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If you've ever looked through an oddly-curved piece of glass or clear plastic, you probably saw a pretty distorted view of the world. That's the kind of problem you experience when you have the eye disorder known as keratoconus. If your corneas are bulging outward and interfering with your vision, you should know that the proper treatment can help you compensate for this difficult challenge. Here at Primary Eyecare and Optical of Meridian, we can help you see clearly again.
Keratoconus is a condition in which your corneas take on a cone-like shape instead of the usual smooth semi-spherical curvature. This is a serious problem as far as the refraction of incoming light is concerned. A normal corneal curvature helps to direct the light toward the back of the eye so it can make sharply-focused images. A cone-shaped cornea interferes with this function so that the light enters in irregular patterns and falls far short of the back of the eye. The result is usually a combination of severe astigmatism and myopia (nearsightedness).
Keratoconus can be more difficult to correct than other refractive disorders. In addition to the severity of the visual distortion it creates, the odd shapes of the corneas can make ordinary soft contacts a less-than-effective solution because the contacts simply conform to the irregular curvature instead of compensating for it. In some cases, the corneas may occasionally split, causing periods of even more severe vision trouble.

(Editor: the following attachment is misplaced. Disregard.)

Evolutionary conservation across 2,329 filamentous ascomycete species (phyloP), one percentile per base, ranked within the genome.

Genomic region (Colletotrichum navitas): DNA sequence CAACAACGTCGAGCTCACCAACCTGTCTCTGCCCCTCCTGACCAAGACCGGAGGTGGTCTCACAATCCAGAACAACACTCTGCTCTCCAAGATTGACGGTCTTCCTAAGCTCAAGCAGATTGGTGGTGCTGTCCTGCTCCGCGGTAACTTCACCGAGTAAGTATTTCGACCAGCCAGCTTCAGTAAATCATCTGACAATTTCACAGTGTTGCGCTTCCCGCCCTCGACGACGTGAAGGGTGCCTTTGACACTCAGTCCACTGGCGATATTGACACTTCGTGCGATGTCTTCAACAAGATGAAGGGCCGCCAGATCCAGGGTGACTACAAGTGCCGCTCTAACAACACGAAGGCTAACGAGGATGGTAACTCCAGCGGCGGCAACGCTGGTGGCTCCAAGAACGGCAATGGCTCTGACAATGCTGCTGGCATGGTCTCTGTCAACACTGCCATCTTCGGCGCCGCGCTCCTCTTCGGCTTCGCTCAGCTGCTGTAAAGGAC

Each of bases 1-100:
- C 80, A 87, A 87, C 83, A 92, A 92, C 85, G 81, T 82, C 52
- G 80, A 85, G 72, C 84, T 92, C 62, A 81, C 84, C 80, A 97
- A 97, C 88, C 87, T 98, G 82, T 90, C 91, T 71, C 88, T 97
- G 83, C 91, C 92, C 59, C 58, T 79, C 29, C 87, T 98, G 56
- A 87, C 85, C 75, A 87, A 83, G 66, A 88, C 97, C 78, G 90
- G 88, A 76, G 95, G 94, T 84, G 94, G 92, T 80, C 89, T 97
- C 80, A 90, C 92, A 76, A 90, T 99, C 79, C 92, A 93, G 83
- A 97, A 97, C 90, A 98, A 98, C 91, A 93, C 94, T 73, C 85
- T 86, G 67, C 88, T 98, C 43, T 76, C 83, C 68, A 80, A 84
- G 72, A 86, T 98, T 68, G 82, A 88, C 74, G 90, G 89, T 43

It's hard to say why people develop keratoconus. UV exposure, oxidative damage, eye rubbing, and family history of the disorder may all be risk factors. Some individuals simply have thin or weak corneal tissue that lends itself to irregularities.
Our Meridian eye clinic can help you fight back against the vision problems caused by keratoconus. We can confirm the condition through a comprehensive eye exam, with corneal mapping and measurement revealing the exact nature and degree of distortion. GP (gas permeable) contact lenses are usually a good starting point for correcting the refractive errors caused by keratoconus. This rigid lens maintains a steady corrective curvature. Hybrid lenses add a soft rim for greater comfort. Scleral lenses are highly effective against keratoconus because they don't rest on the corneas at all -- they rest on the white of the eye and extend completely over the corneas.
If you need effective answers for your keratoconus issues, Primary Eyecare and Optical of Meridian can help set your vision straight. Call 601-485-2020!